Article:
Ultimately, the report states, “several employees have been unwilling or unable to get along and work together for the good of the city. Others do not understand or respect the bounds of their specific roles within city government.”
Hunt also had filed complaints. He had charged that the mayor engaged in unlawful and inappropriate investigations regarding Hunt’s management of the police department. The chief, who was criticised for the hiring of his son, Adam Hunt, as a Grand Coulee police officer, charged that another city department manager had hired a temporary employee who was going with his daughter at the time.
In regard to the hiring of his son, Adam, the report stated that there was no evidence that Chief Hunt interfered with the hiring process, and that the hire was made by then mayor Tammara Byers. Christopherson was on the council at that time and raised no concerns. Adam Hunt was one of only two applicants and was declared at the time a “terrific” candidate who should be hired. His immediate supervisor was Sgt. John Tufts. Adam Hunt is now a deputy with the Grant County Sheriff’s Office.
The mayor had questioned whether the chief had manipulated the testing process to allow his son to be hired as a police officer and whether he had given Officer Hunt special treatment.
The chief had countered and accused the mayor of accessing Civil Service Commission files, which would be illegal, Hunt claimed. Key wrote that the mayor had told him that he was searching the files “in an attempt to learn more about officer Hunt’s hiring procedure. “Interestingly, the mayor and others told me the secretary of the commission five years ago when officer Hunt was hired, was Mrs. Cook,” the investigator reported. “There was no evidence she expressed any concern at the time.”
During this part of the investigation, Key stated, “numerous witnesses who, other than officer Cook, were convinced Mayor Christopherson was deliberately engaging in intimidating and/or harassing behavior toward Chief Hunt.”
The report stated that Cook was often late in writing reports and failed to check his emails to keep up to date with what was going on. The report stated that at one time Cook had 106 unread emails. Failing to complete the writing of records suggested that Cook was violating “department directives and policies.” Cook had claimed that he was being singled out for discipline, but the report stated that there had only been one time that he was disciplined, further adding that “Chief Hunt and Sgt. Tufts have never deliberately targeted officer Cook.”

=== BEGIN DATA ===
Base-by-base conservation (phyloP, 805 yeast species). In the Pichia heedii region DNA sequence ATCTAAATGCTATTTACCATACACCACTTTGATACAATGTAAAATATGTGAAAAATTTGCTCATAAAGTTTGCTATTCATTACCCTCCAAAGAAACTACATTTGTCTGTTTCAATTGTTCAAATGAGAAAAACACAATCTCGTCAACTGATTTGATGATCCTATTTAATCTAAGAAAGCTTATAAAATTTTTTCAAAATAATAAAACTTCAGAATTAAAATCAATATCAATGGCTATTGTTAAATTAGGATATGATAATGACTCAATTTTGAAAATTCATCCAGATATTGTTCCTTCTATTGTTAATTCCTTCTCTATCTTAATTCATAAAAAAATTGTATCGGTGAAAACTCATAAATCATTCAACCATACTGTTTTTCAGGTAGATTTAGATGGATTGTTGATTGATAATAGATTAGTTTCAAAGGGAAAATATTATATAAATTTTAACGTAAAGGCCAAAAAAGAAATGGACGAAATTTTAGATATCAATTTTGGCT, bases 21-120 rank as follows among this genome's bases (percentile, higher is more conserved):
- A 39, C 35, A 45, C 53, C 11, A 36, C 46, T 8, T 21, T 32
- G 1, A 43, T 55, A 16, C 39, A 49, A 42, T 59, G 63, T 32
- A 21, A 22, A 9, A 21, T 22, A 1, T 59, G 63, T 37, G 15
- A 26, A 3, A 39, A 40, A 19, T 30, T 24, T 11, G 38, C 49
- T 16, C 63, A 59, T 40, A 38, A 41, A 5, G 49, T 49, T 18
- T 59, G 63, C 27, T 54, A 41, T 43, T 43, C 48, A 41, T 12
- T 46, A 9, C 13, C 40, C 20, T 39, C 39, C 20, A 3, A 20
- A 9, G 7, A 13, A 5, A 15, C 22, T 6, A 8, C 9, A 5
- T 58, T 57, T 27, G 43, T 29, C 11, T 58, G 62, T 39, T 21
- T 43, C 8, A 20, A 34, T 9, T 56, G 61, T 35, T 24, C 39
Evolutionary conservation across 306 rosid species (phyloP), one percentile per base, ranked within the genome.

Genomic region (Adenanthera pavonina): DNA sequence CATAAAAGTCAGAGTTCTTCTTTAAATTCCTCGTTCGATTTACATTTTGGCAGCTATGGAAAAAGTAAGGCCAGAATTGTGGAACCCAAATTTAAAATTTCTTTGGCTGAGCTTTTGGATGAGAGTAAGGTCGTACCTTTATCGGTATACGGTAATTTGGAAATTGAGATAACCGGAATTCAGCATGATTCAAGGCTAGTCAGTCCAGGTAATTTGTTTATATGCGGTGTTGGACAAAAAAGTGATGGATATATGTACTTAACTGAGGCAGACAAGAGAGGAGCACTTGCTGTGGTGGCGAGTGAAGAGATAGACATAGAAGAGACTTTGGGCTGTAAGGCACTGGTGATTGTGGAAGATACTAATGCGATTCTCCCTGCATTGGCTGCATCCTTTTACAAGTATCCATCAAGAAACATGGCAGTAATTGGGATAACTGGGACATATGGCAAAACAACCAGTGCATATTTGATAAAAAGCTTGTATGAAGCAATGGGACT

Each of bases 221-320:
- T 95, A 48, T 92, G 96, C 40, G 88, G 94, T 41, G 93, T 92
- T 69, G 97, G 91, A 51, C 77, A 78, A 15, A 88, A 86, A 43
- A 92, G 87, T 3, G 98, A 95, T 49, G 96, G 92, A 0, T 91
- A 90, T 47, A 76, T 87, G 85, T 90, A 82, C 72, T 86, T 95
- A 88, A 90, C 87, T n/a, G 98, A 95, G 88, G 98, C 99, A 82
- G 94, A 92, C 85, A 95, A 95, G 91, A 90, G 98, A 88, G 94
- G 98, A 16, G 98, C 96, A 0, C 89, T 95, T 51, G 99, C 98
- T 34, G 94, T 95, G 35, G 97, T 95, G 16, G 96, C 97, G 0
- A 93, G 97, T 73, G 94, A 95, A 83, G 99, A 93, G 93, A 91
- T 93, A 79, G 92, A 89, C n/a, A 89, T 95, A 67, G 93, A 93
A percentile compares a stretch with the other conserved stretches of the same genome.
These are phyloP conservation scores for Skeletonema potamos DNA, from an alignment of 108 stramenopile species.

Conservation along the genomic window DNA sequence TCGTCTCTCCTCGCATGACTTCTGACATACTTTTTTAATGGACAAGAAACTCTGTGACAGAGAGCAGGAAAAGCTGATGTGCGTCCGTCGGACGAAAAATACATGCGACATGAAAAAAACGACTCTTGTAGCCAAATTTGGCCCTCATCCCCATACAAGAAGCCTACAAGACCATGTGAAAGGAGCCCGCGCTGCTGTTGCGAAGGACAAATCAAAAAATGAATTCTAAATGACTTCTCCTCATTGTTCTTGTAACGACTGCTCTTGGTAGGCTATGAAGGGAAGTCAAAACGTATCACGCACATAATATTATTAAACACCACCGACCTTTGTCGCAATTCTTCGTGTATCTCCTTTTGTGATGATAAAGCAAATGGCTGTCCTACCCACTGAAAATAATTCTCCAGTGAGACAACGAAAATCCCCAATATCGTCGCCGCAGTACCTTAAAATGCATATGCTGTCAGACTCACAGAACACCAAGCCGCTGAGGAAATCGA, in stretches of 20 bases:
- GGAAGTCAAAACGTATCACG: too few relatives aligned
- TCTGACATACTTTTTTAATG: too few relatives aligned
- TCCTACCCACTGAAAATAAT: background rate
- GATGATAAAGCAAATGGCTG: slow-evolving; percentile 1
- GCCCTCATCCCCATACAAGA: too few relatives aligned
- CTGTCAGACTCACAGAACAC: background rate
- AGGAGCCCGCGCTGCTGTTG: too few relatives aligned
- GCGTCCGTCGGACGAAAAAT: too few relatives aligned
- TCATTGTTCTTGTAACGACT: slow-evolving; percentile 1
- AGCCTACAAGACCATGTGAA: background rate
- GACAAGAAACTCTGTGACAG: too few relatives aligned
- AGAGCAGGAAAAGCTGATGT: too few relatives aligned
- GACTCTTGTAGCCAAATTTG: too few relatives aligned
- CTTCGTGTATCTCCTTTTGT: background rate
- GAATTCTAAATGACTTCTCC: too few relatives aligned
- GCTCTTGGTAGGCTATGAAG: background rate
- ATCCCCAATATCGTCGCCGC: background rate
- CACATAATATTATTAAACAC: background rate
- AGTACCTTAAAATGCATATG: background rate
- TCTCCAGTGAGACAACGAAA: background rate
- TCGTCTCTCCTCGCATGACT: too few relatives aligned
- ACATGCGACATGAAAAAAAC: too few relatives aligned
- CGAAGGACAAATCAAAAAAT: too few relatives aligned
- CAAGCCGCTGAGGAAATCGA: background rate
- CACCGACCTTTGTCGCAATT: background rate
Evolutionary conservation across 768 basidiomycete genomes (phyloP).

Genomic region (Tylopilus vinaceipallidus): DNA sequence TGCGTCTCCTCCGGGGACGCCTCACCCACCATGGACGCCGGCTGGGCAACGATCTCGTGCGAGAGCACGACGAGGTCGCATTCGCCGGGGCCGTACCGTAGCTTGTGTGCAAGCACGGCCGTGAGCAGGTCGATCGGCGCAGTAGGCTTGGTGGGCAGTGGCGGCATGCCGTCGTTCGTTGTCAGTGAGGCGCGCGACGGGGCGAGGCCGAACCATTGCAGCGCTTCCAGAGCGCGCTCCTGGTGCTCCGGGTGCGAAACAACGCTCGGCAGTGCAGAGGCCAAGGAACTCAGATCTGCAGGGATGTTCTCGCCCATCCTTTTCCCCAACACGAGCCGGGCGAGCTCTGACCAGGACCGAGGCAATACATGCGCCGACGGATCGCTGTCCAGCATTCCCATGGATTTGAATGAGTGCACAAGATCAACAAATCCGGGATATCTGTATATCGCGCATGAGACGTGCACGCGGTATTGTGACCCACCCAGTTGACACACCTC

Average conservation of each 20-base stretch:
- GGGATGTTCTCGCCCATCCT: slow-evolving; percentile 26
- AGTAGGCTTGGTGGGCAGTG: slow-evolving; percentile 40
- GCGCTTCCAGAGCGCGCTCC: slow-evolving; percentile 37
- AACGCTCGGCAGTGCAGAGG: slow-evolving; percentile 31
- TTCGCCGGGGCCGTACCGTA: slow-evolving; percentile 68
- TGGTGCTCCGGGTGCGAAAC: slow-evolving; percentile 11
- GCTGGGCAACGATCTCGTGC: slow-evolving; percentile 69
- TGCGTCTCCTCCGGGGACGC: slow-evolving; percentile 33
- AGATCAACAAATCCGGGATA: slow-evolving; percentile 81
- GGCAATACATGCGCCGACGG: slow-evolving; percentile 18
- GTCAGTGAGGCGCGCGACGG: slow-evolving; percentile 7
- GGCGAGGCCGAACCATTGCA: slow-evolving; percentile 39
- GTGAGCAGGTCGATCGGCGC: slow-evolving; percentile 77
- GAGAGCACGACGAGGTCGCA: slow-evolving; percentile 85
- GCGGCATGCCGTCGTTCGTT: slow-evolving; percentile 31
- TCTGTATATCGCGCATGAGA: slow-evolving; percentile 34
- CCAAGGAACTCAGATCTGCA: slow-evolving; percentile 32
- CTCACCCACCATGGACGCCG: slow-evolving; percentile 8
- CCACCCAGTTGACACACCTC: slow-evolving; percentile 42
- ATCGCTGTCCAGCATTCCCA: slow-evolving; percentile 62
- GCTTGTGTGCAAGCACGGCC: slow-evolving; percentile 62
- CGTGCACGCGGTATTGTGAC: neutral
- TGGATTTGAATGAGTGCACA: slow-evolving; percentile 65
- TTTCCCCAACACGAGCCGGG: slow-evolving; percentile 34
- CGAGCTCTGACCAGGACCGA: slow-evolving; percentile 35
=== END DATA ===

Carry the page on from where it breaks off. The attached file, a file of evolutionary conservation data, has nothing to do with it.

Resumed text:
One of the report’s summary statements concluded: “Every witness other than the Cooks and Mayor Christopherson advised that the mayor’s actions have severely impacted Chief Hunt’s ability to manage the police department.”
Investigator Key stated: “It was clear to everyone I interviewed that there is a personality difference between Chief Hunt and Mayor Christopherson.”
But, Key noted in his report, “I found no evidence of any hostility or harassment based on any protected class.”
In regard to officer Cook, the report states: “Officer Cook has been allowed to circumvent his administration by going directly to Mayor Christopherson, his close personal friend, with complaints and information that may or may not be entirely true. Mayor Christopherson, rather than appropriately working with Chief Hunt, has initiated his own investigations, questioned the chief’s integrity and management skills, and allowed Officer Cook to be insubordinate. The proper channel for Officer Cook to express his concerns is through his chain of command or through the union, rather than the mayor.”
Mayor Christopherson stated that he wasn’t going to spend any of the city’s money for a new report. “Then someone who didn’t like that report would ask for another one,” he said.
“The city is going to move forward, not look backward,” he added.
Cook had stated that there were a number of inaccuracies in the report he would like to have cleared up and that was why he was asking the mayor to follow through and get changes and corrections made.